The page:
Often a group finds itself in conflict over facts, goals, methods or values. It is critical that it properly identifies the type of conflict it is experiencing if it hopes to manage the conflict through to resolution. For example, a group will often treat an assumption as a fact.
The more difficult type of conflict is when values are the root cause. It is more likely that a conflict over facts, or assumptions, will be resolved than one over values. It is extremely difficult to “prove” that a value is “right” or “correct”.
In some instances, a group will benefit from the use of a facilitator or process consultant to help identify the specific type of conflict.
Practitioners of non-violence have developed many practices to solve social and political conflicts without resorting to violence or coercion.
3. Metaphor and political conflict
Taken from Alice Deignan’s book review of Corpus Approaches to Critical Metaphor Analysis by Jonathan Charteris-Black (reviewed for the journal Metaphor and Symbol, 20(4), pp 297-298.):
Chapter 4 describes the analysis of corpora of the manifestos of the two main British political parties, Labour and Conservative, since 1945. Charteris-Black sampled the manifestos of 1974, 1979, and 1997 for metaphor keywords that were then searched for in the rest of the corpora; historical metaphors from the 1940s, 1950s, and 1960s may have been missed. The metaphors used by the two parties are generally shared; the most frequent are “LIFE IS A STRUGGLE,” “SOCIETY IS A PERSON,” and “ACTIVITY IS TRAVEL.”
Conflict metaphors account for greater than 40% of all metaphors found. However, a more detailed analysis reveals differences in use; for example, in the Labour corpus, fight is always followed by against, whereas in the Conservative corpus it collocates with off and for. Charteris-Black uses evidence of this kind to claim that Conservative CONFLICT metaphors depict Labour as an aggressor that attacks its values, whereas Labour metaphors depict social ills as the enemy. Charteris-Black then traces the development of metaphors, dividing this corpus chronologically rather than by party. He finds a steady growth in CONFLICT metaphors over the years, and a corresponding decline in BUILDING metaphors, reflecting changing conceptualizations of the purpose and practice of politics.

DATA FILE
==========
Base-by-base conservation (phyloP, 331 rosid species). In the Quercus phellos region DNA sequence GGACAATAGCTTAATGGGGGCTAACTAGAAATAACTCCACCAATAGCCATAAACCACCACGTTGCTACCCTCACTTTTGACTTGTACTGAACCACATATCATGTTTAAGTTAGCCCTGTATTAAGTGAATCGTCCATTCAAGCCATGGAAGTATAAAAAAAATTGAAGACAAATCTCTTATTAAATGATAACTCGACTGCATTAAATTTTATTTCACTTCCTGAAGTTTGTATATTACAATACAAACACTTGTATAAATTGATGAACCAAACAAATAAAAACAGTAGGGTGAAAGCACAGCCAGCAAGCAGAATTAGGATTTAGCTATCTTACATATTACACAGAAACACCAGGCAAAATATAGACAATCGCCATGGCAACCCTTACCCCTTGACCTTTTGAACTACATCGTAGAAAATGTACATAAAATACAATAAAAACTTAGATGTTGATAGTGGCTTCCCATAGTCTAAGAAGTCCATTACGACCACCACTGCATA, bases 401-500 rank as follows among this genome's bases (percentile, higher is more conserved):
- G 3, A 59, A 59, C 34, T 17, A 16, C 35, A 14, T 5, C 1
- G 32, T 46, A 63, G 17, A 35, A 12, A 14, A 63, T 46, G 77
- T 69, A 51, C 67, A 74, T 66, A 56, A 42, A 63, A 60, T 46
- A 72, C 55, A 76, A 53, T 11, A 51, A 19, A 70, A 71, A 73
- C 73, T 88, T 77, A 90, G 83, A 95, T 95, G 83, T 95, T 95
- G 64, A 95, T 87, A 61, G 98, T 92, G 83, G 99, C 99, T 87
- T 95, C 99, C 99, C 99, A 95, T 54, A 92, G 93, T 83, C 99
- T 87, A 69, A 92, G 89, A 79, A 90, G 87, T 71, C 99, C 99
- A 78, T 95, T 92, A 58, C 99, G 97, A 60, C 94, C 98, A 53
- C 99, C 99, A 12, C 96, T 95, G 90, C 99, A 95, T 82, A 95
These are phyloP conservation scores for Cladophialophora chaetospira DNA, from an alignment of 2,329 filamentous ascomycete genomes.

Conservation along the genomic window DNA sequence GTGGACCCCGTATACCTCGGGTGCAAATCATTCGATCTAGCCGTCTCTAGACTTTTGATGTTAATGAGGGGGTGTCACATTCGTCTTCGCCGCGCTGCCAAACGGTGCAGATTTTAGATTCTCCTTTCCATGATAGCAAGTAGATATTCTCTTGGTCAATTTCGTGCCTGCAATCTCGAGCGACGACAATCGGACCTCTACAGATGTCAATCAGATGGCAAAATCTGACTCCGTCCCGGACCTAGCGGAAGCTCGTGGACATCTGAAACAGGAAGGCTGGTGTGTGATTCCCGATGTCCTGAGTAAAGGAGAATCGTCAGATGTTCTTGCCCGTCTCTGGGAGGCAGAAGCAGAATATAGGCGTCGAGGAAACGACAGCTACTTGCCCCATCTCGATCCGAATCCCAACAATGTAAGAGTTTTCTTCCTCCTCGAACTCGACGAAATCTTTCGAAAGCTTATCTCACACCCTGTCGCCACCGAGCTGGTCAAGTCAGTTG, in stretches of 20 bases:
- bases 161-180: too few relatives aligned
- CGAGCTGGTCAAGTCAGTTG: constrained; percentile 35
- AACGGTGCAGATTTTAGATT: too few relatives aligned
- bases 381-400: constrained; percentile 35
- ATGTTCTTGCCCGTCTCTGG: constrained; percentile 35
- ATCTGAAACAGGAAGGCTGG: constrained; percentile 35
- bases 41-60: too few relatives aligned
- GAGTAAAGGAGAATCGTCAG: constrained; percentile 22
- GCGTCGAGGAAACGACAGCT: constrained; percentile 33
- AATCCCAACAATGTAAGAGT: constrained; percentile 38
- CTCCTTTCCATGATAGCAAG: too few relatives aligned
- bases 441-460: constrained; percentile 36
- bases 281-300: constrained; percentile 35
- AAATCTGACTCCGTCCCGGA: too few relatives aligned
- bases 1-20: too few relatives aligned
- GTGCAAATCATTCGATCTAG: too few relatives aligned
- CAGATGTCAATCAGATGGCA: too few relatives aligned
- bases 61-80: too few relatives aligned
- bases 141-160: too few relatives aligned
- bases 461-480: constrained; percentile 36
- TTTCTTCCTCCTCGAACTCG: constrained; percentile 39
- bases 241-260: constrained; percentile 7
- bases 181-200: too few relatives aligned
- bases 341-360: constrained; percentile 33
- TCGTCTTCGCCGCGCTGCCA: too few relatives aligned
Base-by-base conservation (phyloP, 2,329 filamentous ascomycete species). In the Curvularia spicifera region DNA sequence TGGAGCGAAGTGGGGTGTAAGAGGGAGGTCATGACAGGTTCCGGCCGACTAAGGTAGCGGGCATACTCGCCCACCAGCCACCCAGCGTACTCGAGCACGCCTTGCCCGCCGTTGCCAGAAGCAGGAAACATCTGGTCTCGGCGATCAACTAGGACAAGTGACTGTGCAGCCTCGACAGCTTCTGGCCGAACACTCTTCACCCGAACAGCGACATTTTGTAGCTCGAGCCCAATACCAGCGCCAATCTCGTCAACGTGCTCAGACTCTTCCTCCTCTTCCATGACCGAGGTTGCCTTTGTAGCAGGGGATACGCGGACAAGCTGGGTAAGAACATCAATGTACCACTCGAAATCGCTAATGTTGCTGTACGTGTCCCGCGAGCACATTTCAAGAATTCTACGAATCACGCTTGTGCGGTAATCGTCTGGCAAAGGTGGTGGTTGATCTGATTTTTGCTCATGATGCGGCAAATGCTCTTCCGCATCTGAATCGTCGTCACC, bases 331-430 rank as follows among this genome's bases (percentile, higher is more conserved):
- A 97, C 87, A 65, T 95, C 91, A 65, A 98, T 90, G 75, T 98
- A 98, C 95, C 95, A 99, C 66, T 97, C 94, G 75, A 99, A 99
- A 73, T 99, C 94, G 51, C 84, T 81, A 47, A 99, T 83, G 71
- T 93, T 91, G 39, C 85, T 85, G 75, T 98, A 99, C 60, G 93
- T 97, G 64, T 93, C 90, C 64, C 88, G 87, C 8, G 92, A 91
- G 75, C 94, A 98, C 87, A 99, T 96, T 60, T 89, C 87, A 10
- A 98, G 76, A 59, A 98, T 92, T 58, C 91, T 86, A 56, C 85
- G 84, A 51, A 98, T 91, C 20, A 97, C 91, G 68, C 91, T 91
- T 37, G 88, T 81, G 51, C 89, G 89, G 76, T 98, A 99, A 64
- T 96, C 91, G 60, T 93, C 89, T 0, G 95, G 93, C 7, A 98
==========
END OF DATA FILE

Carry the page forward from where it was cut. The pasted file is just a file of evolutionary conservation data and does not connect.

4. Extract from: ‘The Art and Science of Love’
By Katy Butler in Psychotherapy Networker, Sept./Oct. 2006 (italics added by us).
Mathematician-turned-psychologist John Gottman videotaped ordinary couples in their most ordinary moments. He followed some of the couples for more than two decades, recording who got divorced, who established parallel lives, and who stayed together more or less happily.
In the course of studying more than 3,000 couples, Gottman discovered that most of them fought, and that even the most happily married couples never resolved 69 percent of their conflicts. When they returned to his lab at four-year intervals, the issues and even the phrases were essentially the same. Only their clothing and hairstyles changed.
What was crucial, Gottman learned, wasn’t whether a couple fought, but how. Among those couples whose marriages survived well, whom Gottman and his colleagues came to call the masters of marriage, wives raised issues gently, and brought them up sooner rather than later. Neither husbands nor wives regularly became so upset with each other that their heart rates rose above 95 beats a minute. They broke rising tension with jokes, reassurance, and distractions. They didn’t escalate their arguments.
Faced with a request or complaint from their wives (and 80 percent of the complaints did come from wives), the successful husbands didn’t play king or cross their arms like rebellious teenagers. Instead they changed their behavior – doing more dishes, working fewer hours, giving more than lip service to their wives dreams, or taking an older child to the park to give an exhausted new mother a breather.
Perhaps most notable, the master couples made at least 5 positive remarks or gestures toward each other for every zinger during a fight; in calmer times, their positive-to-negative ratio was an astounding 20 to 1.
The masters of disaster in Gottman’s study group those who eventually divorced fought differently. Wives raised issues harshly especially when their husbands ignored them or put them down. (He named the wives openers harsh start-ups.) The husbands got upset more easily during arguments like these and had a harder time calming themselves down. And 94 percent of the time, conflicts that opened harshly didn’t get any better as they went along.
Rather than complaining about specifics, the wives frequently globalized their criticisms, using phrases like you never and rhetorical questions like What’s wrong with you? The husbands, for their part, frequently shut down, playing emotional possum or becoming as blank as a cement wall. The reverberation between them was so toxic that Gottman named criticism and stonewalling as two of his Four Horsemen of Marital Apocalypse. (The other two are defensiveness and contempt.) The presence of the Four Horsemen alone, he found, combined with pulse rates that rose above 95 beats per minute during a disagreement, were highly reliable predictors of divorce.